I don’t think I’m ever going to go back to the toxicity that’s Instagram.
Back in March of 2020, I made a pledge to leave Instagram for a year. The platform can be incredibly toxic on many levels. It’s designed to do just that, in fact. Now, you could say that it’s all about the way you use it, but Instagram is a very invasive platform. The ads creep into your life and it can often make you way too anxious. So, inspired by many other photographers’ stories that continue to get work without Instagram, I did the same thing.
Behance is what I feel is Adobe’s best gift to photographers. It’s a fantastic place that’s well keyworded and easy to find work to be inspired by. You can also message other creators to collaborate, find gigs, etc. For years, we’ve used Behance to find photographers around the web. Best of all, there’s no riff-raff on there. The platform is genuine: truly made for people who are serious about being creative. All the work there is from people who care more about creating great photography and not about posing models to gain followers on Instagram.
Seriously, give it a shot.
No, I’m not crazy. The new Tumblr is a much more polished and grown-up version of the older platform. The hashtag curation there is always on point. It’s a place to discover the work of photographers in bite-sized portions. Then, if you’re interested, you can easily delve into a whole history pretty easily.
Further, if you want to communicate and talk to the photographers, you can choose to do so. The new Tumblr has ads, but it’s nowhere as chaotic as the version before the WordPress purchase.
We used to use Tumblr all the time to find and feature photographers. These days, I use it to find some of the most creative ones. It’s arguably the best platform to find work from photographers that’s far different than most of what you’re fed daily. And that can lead to new ideas of your own.
Organic Networking Through Contacts
Did you forget how to talk to people? Well, maybe you should change that. When people say something like, “I hope you’re well,” it starts to sound monotonous. How about changing to something like, “How’s life?” It fosters genuine conversations, and people become more interested in talking to you. Better yet, asking your colleagues for introductions to other people is usually safer too. When your current network vets someone else, you’re bound to have a better time working with that person.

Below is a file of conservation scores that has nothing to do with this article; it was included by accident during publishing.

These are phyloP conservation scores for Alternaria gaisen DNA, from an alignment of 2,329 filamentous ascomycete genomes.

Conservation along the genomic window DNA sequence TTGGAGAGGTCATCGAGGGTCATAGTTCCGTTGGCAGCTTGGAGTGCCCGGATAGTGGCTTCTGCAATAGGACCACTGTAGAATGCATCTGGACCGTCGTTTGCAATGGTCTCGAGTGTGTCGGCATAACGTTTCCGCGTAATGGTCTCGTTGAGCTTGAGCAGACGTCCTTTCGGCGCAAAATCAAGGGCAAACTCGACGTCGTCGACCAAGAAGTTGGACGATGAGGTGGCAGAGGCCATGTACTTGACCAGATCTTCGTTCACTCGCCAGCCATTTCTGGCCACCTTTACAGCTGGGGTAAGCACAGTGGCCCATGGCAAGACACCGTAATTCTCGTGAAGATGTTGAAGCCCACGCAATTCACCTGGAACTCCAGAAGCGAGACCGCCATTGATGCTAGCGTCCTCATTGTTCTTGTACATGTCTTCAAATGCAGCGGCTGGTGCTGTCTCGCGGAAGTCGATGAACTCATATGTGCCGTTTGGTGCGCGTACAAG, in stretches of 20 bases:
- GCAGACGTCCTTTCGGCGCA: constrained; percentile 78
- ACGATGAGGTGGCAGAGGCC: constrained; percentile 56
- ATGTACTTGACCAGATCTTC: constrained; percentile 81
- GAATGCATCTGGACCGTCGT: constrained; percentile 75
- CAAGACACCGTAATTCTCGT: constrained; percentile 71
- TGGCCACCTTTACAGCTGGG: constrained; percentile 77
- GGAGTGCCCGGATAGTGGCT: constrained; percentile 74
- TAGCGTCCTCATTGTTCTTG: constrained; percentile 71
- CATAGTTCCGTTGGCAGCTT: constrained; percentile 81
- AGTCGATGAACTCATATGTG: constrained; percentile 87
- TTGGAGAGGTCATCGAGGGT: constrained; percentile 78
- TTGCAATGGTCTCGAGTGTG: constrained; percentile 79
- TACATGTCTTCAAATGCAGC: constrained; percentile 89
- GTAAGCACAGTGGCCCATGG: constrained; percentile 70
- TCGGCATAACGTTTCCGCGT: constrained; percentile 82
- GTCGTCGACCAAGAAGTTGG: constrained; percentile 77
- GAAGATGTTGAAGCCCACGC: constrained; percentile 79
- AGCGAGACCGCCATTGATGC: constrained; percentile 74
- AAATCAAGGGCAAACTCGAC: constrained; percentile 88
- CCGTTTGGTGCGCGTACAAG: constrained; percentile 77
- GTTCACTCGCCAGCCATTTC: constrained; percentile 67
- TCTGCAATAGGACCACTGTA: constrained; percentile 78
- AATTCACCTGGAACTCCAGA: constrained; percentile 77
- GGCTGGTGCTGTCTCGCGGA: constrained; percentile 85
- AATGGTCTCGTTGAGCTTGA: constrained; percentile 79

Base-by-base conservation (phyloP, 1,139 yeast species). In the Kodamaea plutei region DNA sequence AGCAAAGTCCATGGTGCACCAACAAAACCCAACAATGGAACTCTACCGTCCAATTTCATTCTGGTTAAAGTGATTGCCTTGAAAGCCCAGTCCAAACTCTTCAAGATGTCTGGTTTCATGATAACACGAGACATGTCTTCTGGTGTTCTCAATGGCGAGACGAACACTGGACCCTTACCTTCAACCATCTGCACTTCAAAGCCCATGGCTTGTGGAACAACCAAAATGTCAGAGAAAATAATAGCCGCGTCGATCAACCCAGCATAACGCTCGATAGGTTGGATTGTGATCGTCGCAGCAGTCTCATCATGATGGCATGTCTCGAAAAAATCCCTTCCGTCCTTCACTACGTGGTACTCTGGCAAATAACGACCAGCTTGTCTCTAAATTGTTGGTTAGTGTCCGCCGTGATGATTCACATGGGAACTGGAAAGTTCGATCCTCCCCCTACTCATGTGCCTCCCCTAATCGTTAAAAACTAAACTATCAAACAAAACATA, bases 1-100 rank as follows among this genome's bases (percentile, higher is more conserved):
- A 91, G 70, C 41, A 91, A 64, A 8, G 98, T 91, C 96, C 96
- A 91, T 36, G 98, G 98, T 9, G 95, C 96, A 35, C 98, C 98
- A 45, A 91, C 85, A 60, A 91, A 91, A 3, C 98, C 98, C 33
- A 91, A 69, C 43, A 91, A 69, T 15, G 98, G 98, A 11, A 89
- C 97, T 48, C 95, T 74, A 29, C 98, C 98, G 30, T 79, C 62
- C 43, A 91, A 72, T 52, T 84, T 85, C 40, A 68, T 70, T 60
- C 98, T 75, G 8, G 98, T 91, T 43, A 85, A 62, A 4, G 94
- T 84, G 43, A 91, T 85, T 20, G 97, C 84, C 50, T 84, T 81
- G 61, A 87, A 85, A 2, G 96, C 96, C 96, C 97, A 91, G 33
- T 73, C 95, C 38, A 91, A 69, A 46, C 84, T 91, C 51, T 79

During the pandemic and in my time away from Instagram, I sent a lot more emails. I checked in with photographers we haven’t interviewed in a while. We saw what they were up to, and we saw how they evolved. The key is to keep things on a schedule; follow up with intent and try to carve out time for everyone. Sometimes it means you respond slower, but at least you respond!
Lots of us forgot how to talk to one another on the phone too. One of my excellent friends is photographer Brooke DiDonato. And I’ve tried to call her and other photographers that I’ve known for years. Most of the time, you’d follow up with your friends and colleagues by using Instagram. But it’s nice to dip in very quickly, see what they’re doing, and then actually talk to them about it. If you do that, they will speak in a totally different way than they do on the platform. It’s the same thing as interviewing people in person.
Zooms and Hangouts
This is the same idea as the phone calls. But somehow or another, phone calls still feel a million times more genuine.
Still Using Facebook
Facebook is a great way for me to connect and talk to my network of friends and colleagues. I’ve gotten rid of lots of folks who are toxic on that platform. Purging is huge. And it feels like the impact is a lot larger on Facebook than it is with Instagram. I personally unfollowed everyone on Instagram except for under 100 people. When I did that, it felt a bit liberating. Then I decided to just take a break.
Reddit should not at all be discounted. There are various creative subreddit channels. People are also delighted to talk about their work and collaborate/network with others.
Now, you may say I’m replacing one platform with a bunch. But that’s untrue. I’ve just become more invested in these other platforms instead.